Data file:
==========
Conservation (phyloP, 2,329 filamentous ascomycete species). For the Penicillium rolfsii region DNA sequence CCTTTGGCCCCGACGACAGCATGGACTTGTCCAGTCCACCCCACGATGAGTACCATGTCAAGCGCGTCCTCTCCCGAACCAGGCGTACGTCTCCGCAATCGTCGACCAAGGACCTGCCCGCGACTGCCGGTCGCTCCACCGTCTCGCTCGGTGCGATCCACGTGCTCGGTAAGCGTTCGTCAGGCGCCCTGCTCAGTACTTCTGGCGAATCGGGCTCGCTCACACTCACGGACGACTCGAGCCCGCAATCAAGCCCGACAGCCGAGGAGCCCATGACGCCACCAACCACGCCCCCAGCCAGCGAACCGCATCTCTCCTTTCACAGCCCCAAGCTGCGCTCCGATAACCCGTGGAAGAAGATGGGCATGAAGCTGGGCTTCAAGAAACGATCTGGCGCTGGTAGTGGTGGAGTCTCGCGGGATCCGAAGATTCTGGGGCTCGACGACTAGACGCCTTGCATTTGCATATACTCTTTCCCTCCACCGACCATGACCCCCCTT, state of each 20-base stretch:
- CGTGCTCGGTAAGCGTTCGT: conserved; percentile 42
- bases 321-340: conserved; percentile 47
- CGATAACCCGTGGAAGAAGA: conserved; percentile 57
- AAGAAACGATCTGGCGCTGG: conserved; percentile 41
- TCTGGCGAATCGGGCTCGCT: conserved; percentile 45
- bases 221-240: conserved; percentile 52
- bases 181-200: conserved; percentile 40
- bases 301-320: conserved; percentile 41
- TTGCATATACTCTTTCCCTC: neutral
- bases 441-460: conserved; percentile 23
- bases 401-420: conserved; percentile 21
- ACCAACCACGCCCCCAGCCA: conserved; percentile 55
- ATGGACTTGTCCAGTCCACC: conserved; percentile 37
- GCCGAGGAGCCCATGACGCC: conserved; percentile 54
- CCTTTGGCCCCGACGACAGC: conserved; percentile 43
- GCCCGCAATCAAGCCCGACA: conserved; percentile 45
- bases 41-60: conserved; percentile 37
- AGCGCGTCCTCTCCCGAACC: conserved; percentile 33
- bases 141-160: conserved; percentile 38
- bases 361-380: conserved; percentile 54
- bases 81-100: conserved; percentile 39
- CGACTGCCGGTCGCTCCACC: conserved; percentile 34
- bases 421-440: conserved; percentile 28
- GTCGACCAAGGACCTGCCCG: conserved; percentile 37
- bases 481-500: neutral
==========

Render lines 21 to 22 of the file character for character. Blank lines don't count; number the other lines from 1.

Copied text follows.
- bases 361-380: conserved; percentile 54
- bases 81-100: conserved; percentile 39